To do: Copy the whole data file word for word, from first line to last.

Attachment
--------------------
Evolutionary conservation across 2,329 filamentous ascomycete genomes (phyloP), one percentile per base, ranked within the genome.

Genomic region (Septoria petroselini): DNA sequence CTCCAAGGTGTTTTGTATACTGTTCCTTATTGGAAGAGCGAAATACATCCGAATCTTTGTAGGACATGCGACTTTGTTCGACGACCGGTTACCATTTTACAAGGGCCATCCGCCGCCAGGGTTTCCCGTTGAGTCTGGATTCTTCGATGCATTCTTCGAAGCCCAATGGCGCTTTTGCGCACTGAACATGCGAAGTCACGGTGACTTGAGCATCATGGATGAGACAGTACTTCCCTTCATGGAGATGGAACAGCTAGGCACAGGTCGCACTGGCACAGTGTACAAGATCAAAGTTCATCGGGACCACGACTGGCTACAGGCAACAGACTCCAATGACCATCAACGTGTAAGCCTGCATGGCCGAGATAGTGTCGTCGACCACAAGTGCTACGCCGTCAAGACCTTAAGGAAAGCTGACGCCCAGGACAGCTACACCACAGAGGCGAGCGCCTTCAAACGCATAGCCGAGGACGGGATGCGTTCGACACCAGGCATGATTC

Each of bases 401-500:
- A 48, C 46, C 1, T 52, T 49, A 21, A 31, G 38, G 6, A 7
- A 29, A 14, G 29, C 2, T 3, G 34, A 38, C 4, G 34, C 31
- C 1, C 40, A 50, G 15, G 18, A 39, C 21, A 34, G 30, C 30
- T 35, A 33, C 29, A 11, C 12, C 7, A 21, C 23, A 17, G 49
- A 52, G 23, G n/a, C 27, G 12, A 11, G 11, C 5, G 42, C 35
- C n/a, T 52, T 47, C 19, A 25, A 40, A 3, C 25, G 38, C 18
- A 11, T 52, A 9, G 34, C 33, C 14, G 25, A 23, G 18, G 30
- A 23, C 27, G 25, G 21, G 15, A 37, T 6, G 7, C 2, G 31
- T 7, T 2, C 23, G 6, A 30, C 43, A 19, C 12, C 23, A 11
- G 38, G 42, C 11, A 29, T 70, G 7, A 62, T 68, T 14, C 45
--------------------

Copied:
Evolutionary conservation across 2,329 filamentous ascomycete genomes (phyloP), one percentile per base, ranked within the genome.

Genomic region (Septoria petroselini): DNA sequence CTCCAAGGTGTTTTGTATACTGTTCCTTATTGGAAGAGCGAAATACATCCGAATCTTTGTAGGACATGCGACTTTGTTCGACGACCGGTTACCATTTTACAAGGGCCATCCGCCGCCAGGGTTTCCCGTTGAGTCTGGATTCTTCGATGCATTCTTCGAAGCCCAATGGCGCTTTTGCGCACTGAACATGCGAAGTCACGGTGACTTGAGCATCATGGATGAGACAGTACTTCCCTTCATGGAGATGGAACAGCTAGGCACAGGTCGCACTGGCACAGTGTACAAGATCAAAGTTCATCGGGACCACGACTGGCTACAGGCAACAGACTCCAATGACCATCAACGTGTAAGCCTGCATGGCCGAGATAGTGTCGTCGACCACAAGTGCTACGCCGTCAAGACCTTAAGGAAAGCTGACGCCCAGGACAGCTACACCACAGAGGCGAGCGCCTTCAAACGCATAGCCGAGGACGGGATGCGTTCGACACCAGGCATGATTC

Each of bases 401-500:
- A 48, C 46, C 1, T 52, T 49, A 21, A 31, G 38, G 6, A 7
- A 29, A 14, G 29, C 2, T 3, G 34, A 38, C 4, G 34, C 31
- C 1, C 40, A 50, G 15, G 18, A 39, C 21, A 34, G 30, C 30
- T 35, A 33, C 29, A 11, C 12, C 7, A 21, C 23, A 17, G 49
- A 52, G 23, G n/a, C 27, G 12, A 11, G 11, C 5, G 42, C 35
- C n/a, T 52, T 47, C 19, A 25, A 40, A 3, C 25, G 38, C 18
- A 11, T 52, A 9, G 34, C 33, C 14, G 25, A 23, G 18, G 30
- A 23, C 27, G 25, G 21, G 15, A 37, T 6, G 7, C 2, G 31
- T 7, T 2, C 23, G 6, A 30, C 43, A 19, C 12, C 23, A 11
- G 38, G 42, C 11, A 29, T 70, G 7, A 62, T 68, T 14, C 45